On Monday, Joseph, who works as a supervisor at the Naval Base, and his son were among the dozen passengers who settled themselves comfortably in the cushioned seats of the DEMU waiting for the ride to begin. He had paid Rs 120 for an auto rickshaw ride to reach the CHT for the simple pleasure of travelling on the train.
“I agree there’s no logic in running the train on such a short route. That’s why it should be extended, perhaps to Thrissur or Kottayam so that it can benefit the office crowd. But Railways must not stop the service at any cost,” he said.
Joseph’s attachment to the short, but scenic train route stems from the prime and glorious years of the CHT as one of Kerala’s most important railway terminals before it fell into disrepair in the early 90s. Built during the British rule and opened to the public in 1943, the CHT initially saw freight traffic from the Cochin Port and the movement of thousands of wagons containing tea, coffee and coir to be exported to countries around the world. Helmed by the British, the station in the 40s was a critical cog in the establishment and development of Cochin as a major trading hub in south India.
After Independence, the CHT got linked to the broad gauge line and became an important artery of south-east and south-west railway traffic. At its prime in the 70s and 80s, the station was a terminal point for at least 16 long-distance trains from destinations such as Bombay, Madras and Howrah. Popular trains such as the Tea Garden Express (Cochin-Ooty), Island Express (Cochin-Bangalore) and Jayanti Janata (Cochin-Bombay) used to take off from CHT every week. But once railway services were extended down south via Alappuzha and Kottayam to Thiruvananthapuram and newer stations like Ernakulam Town sprang up, the CHT ended up becoming marginalised and undermined. In 2004, by which time a single passenger train to Shoranur operated from CHT, a dredger hit the Venduruthy railway bridge leading to complete suspension of commercial services. The 14-year dry run of the British-era station came to an end last week when the DEMU chugged out of CHT to the joy of the residents of west Kochi.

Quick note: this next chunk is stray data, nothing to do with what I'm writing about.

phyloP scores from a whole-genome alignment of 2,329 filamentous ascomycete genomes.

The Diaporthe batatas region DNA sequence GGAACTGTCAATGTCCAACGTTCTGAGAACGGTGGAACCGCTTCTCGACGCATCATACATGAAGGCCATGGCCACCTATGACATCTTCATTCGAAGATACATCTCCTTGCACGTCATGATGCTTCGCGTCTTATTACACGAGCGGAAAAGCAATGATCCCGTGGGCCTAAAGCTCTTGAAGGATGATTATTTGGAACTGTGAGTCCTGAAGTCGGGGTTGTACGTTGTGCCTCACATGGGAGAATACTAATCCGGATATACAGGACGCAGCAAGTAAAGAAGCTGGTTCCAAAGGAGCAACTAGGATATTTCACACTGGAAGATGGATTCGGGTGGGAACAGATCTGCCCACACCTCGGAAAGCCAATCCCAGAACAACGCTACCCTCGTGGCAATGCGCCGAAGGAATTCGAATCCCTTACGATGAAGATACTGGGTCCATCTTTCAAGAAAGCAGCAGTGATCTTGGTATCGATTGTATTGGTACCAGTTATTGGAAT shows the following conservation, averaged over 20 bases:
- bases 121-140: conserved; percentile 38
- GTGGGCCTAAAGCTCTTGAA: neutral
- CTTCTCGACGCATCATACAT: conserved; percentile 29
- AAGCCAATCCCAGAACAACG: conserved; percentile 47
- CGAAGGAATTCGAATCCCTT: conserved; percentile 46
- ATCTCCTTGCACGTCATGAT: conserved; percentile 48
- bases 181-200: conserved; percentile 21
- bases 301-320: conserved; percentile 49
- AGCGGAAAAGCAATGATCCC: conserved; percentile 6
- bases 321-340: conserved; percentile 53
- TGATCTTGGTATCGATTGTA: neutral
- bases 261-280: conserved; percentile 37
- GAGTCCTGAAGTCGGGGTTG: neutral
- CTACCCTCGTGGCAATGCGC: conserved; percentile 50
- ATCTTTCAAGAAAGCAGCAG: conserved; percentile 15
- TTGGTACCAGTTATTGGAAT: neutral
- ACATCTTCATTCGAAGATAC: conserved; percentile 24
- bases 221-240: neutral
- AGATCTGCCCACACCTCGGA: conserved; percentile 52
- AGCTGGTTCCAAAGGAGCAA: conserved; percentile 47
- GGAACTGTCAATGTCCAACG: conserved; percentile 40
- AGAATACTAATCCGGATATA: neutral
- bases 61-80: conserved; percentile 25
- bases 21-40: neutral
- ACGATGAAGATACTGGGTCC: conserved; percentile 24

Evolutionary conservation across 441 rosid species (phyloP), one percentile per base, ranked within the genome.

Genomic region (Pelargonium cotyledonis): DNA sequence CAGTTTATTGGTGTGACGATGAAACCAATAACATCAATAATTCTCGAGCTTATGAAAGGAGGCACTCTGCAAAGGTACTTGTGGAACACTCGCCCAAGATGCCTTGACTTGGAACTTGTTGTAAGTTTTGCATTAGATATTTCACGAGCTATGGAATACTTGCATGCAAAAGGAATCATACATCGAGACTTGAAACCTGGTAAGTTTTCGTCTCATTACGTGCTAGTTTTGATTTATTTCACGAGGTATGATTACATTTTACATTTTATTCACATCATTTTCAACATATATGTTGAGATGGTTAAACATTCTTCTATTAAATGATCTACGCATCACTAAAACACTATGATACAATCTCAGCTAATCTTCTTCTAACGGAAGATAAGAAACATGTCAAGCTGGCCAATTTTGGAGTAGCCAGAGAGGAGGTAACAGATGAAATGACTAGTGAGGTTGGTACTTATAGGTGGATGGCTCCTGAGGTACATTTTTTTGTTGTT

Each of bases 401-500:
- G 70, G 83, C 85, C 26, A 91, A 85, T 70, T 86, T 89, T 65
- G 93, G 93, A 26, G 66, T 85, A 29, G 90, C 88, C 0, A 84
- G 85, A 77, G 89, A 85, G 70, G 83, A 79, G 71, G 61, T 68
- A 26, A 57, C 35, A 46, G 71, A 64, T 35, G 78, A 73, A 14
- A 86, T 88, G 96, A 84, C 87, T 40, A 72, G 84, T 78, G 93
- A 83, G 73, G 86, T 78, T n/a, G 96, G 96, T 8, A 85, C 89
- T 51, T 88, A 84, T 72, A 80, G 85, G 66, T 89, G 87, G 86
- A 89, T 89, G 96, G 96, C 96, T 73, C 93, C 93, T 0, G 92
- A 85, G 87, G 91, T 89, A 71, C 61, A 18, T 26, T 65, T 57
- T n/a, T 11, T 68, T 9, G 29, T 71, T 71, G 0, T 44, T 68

The train may not get enough passengers, but the excitement of seeing it chug along the picturesque route was palpable among the locals. As it trundled at a leisurely pace of 30 km/hr, passing the Naval airport and along the busy road to Willingdon Island, children and women smiled and waved at the loco pilot. Wounding its way past brightly-painted houses and its front porches and tiny shacks selling tea and hot snacks, the train, in many ways, seemed to breathe life into these parts of west Kochi.